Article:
The Road To Recovery

As I drove home from an unsuccessful cardiac rehabilitation session, I was reminded how many times I have been on the road to recovery. With more than 15 plus surgeries, you would think I would get used to the fact that I am never ‘normal’ and whatever is ‘normal’ when someone is recovering is probably not going to be my experience because of the many different circumstances that I’ve endured. I’m complicated and therefore my recovery requires tweaks that aren’t per the usual.

I don’t know why I would assume things would go smoothly this time around when they haven’t ever really been that way in the past. But I did, which probably explains the tears of frustration on the ride home from what should have been my first ‘workout’ since the open heart surgery to replace my deformed aortic valve.

Long story short, due to my lymph node removal from the breast cancer surgeries, taking my blood pressure requires that it’s done on my leg and not the usual arm. But the cardiac rehabilitation people weren’t used to doing it that way. I encounter this often, so I am used to teaching them how to put the cuff on my leg and taking my blood pressure. But for whatever reason, every time they took my blood pressure it was sky high – once it showed 208/117 which if you know anything about blood pressure, this is super duper high. Because during the rehab session, the nurses need to take your BP a total of 4 times, this wouldn’t work since I couldn’t even get a decent reading to begin any type of exercise.

As any breast cancer survivor who has had many (or all) lymph nodes removed in both arms, blood pressure readings can’t be done in the usual way on your arm because of the threat of lymphedema. Therefore it’s taken on your lower leg. But I’ve learned that when you take the BP on your leg, the numbers are usually higher. Cardiac rehab requires your blood pressure to be under a certain number in order to begin the workout. Mine, as you can imagine, is not within range.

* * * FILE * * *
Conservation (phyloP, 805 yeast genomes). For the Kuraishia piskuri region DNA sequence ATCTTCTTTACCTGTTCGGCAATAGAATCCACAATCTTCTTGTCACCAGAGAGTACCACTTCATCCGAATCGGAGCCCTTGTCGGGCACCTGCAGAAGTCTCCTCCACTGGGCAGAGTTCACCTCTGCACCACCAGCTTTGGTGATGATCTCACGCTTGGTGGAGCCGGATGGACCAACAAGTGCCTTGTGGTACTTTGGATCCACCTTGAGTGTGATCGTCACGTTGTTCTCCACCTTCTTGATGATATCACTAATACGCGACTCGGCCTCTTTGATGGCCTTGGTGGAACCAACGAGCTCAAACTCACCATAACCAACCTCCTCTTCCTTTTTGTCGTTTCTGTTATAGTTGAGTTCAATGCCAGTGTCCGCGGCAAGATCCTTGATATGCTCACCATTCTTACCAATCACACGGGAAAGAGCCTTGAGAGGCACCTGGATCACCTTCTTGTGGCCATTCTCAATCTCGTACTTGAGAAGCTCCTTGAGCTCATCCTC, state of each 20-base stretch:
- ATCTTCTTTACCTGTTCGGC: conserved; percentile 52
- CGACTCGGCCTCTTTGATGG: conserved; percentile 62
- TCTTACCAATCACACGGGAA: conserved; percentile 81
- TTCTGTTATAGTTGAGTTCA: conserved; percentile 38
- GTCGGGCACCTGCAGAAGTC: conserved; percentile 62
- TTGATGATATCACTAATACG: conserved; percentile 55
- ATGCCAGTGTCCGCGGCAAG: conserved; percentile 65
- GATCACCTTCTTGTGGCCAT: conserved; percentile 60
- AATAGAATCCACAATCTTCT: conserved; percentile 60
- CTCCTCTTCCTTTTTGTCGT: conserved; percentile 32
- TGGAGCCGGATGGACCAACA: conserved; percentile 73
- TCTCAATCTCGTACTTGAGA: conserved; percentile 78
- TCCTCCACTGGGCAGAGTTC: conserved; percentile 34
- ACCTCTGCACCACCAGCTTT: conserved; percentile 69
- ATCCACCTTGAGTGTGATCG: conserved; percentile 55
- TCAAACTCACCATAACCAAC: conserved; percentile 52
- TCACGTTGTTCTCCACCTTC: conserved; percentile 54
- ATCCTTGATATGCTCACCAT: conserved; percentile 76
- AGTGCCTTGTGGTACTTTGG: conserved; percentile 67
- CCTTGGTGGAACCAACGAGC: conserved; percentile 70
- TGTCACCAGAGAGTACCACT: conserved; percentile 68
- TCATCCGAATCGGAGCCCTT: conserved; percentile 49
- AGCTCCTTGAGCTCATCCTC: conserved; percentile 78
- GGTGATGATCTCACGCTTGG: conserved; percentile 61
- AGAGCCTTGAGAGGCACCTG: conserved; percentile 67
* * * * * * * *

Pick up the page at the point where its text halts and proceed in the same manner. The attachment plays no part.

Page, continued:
I get a certain ‘white coat syndrome’ every once in awhile when I’m going for my twice yearly tumor marker check up with the oncologist and my blood pressure can spike, but after the blood draw, it usually subsides. I’m not good with blood draws or needles of any kind. I tend to almost faint which isn’t fun. Not for the clinician, nor for me. You’d think I’d be used to it by now being that it’s been part of my routine for over 20 years, but my body has her own mind and does what she wants. Now that I know it’s a heart thing, there’s not much I can do about it. Just ride the wave…stay afloat and keep going.

I was trying on fall clothes the other day with my sister. The scars on my chest are very visible as any open heart surgery survivor knows. Perhaps they’ll soften over time like the others, but in the meantime, they’re raised, angry red and obvious. Much of my clothing is v-necked which shows my latest scar. She was baffled that I would wear something that might show a bit of my scar instead of covering up to hide what’s happened to me. But it’s all a part of me. The tracks of my tears, my experiences and I don’t want to hide anymore. I want to help. I want to be comfortable being me.

Perhaps people will find it ugly to see my scar. That’s ok. Because lucky for them, they’re not me. They don’t have to live with it or the constant pain. But me, well, I’m on the road to recovery…one baby step at a time…

14 thoughts on “The Road To Recovery

  1. Gracious and graceful writing. My father used to say that to know someone we must first share a pound of salt with them. One post at a time, grains of salt at a time, we come to know your heart.

  2. In many ways, I consider my scars to be my badge of honor. However, my dermatologist (who I love) told me about these silicone scar sheets on Amazon to reduce even my old Csection scar and I got a package but ended up giving them to my DIL. Doc said they REALLY work FYI. If you want the link, message me xx